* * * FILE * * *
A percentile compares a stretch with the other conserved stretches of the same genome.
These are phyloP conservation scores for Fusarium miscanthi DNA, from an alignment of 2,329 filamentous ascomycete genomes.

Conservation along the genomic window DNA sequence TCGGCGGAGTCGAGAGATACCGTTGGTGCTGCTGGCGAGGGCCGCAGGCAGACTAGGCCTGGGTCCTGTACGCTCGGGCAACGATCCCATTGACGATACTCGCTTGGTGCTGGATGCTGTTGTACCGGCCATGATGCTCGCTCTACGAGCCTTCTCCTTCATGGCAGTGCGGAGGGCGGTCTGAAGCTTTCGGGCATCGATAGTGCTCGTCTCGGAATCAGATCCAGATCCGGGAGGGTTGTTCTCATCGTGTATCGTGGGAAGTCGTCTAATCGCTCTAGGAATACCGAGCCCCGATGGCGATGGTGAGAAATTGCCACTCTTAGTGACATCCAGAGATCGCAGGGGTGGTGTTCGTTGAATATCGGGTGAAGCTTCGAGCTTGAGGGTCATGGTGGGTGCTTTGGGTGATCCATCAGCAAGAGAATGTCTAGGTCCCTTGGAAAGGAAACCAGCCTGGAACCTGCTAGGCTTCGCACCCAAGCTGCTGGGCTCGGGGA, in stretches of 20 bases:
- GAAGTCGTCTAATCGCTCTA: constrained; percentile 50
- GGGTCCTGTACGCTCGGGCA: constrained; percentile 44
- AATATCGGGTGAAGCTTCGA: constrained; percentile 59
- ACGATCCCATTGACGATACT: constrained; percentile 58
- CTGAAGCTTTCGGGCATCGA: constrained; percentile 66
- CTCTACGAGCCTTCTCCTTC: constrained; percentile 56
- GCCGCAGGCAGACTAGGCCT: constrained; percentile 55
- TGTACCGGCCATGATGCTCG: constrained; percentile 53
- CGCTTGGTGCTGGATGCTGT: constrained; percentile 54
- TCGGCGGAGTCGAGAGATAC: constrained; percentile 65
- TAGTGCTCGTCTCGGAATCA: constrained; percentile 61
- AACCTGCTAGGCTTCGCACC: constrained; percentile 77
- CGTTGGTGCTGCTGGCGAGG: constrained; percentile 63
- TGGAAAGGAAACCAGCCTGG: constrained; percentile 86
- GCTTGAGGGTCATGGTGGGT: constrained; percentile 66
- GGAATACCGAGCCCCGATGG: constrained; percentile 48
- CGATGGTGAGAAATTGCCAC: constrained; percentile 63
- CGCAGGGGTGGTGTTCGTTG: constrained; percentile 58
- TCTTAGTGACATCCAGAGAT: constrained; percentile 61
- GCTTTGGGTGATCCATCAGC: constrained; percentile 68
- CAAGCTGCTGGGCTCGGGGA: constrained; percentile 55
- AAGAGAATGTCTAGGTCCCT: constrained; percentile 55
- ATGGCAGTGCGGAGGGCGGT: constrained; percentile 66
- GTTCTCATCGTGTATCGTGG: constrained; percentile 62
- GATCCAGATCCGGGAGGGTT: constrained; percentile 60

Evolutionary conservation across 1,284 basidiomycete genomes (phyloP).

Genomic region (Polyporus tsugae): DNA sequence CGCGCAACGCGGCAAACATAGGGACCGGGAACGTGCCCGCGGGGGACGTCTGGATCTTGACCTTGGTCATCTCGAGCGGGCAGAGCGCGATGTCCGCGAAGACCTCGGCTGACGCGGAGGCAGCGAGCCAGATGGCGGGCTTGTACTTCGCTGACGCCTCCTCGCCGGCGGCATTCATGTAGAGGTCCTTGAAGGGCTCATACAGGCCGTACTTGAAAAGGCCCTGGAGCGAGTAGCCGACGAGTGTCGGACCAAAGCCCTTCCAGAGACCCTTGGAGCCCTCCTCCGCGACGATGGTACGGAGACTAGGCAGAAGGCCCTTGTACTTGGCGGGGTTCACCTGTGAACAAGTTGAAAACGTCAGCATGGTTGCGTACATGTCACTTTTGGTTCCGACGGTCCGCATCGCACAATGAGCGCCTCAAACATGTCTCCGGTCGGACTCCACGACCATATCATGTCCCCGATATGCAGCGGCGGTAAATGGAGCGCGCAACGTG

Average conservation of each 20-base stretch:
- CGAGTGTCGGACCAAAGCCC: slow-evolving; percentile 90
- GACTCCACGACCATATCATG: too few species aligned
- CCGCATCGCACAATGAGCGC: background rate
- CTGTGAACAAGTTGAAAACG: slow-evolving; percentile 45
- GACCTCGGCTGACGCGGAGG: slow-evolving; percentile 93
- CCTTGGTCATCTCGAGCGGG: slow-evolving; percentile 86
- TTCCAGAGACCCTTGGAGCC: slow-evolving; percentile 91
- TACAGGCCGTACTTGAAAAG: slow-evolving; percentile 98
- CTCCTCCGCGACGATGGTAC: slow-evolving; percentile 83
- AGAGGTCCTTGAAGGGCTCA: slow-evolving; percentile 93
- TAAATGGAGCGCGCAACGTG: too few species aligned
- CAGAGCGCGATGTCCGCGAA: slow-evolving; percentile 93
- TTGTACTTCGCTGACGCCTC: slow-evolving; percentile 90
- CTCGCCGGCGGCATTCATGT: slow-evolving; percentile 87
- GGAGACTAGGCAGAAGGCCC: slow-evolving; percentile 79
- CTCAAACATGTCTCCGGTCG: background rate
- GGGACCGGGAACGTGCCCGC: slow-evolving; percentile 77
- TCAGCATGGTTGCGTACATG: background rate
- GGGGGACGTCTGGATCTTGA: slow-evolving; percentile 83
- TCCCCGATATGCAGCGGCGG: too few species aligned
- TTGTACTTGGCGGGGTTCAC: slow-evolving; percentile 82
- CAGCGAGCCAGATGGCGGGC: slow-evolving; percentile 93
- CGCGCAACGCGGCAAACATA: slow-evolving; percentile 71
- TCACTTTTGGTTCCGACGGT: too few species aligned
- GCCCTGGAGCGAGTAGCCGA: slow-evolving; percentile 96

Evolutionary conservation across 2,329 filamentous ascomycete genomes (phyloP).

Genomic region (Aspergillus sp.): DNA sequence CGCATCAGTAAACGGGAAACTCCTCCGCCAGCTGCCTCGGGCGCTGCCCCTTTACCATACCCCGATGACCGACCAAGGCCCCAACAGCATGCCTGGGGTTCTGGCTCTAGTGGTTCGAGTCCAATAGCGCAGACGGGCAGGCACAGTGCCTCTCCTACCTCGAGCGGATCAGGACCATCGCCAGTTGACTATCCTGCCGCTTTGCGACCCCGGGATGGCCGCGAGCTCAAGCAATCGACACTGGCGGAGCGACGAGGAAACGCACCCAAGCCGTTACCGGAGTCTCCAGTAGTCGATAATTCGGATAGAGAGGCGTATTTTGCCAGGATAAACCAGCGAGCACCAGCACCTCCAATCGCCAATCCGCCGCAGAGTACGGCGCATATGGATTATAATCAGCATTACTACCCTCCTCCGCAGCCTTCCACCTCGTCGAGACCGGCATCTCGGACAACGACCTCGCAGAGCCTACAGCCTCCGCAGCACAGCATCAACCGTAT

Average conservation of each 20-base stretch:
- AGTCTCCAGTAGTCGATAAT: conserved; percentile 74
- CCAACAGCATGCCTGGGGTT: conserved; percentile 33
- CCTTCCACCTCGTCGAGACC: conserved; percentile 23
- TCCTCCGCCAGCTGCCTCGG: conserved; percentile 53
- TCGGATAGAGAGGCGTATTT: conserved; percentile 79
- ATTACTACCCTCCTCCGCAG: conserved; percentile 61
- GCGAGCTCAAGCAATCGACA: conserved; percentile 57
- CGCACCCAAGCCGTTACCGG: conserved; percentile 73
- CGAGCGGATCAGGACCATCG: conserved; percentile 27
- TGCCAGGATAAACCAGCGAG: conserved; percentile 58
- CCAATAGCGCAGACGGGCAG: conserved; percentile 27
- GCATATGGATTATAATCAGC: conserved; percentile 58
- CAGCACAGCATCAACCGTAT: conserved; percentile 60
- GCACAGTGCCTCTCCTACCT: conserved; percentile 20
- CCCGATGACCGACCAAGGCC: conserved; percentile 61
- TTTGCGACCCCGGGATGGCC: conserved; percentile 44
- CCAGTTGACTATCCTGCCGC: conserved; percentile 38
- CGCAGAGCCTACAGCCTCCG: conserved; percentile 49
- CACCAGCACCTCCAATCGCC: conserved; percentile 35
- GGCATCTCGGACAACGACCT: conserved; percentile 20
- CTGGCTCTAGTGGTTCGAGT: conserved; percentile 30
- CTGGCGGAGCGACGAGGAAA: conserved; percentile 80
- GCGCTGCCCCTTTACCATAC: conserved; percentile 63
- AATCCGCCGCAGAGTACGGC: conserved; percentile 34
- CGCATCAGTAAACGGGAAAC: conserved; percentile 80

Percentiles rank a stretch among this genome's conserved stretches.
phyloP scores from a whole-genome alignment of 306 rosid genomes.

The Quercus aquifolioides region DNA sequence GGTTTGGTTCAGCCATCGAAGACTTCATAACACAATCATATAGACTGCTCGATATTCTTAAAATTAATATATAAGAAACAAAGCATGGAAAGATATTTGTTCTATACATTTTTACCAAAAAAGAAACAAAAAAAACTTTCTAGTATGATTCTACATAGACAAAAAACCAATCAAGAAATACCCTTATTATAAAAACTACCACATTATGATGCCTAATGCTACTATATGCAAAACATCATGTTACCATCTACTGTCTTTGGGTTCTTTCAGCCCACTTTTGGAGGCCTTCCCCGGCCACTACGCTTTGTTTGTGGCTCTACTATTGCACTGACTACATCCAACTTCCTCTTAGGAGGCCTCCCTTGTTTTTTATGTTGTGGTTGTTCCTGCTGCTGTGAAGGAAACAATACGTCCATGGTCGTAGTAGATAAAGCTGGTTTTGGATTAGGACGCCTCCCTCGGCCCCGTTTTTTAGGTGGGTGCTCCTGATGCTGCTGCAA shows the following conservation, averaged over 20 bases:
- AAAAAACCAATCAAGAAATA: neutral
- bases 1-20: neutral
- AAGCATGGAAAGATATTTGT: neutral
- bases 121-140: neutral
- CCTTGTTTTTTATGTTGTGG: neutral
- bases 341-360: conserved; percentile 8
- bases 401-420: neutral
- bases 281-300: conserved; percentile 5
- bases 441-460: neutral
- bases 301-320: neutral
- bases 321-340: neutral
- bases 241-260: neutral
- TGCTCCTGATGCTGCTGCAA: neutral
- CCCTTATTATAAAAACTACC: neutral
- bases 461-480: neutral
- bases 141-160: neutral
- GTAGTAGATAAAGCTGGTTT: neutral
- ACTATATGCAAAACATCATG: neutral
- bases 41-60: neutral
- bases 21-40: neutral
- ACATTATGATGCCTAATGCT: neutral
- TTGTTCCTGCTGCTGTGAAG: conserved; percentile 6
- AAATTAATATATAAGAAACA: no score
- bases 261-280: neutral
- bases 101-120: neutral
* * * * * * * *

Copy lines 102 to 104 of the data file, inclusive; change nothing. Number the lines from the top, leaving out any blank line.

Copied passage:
- bases 461-480: neutral
- bases 141-160: neutral
- GTAGTAGATAAAGCTGGTTT: neutral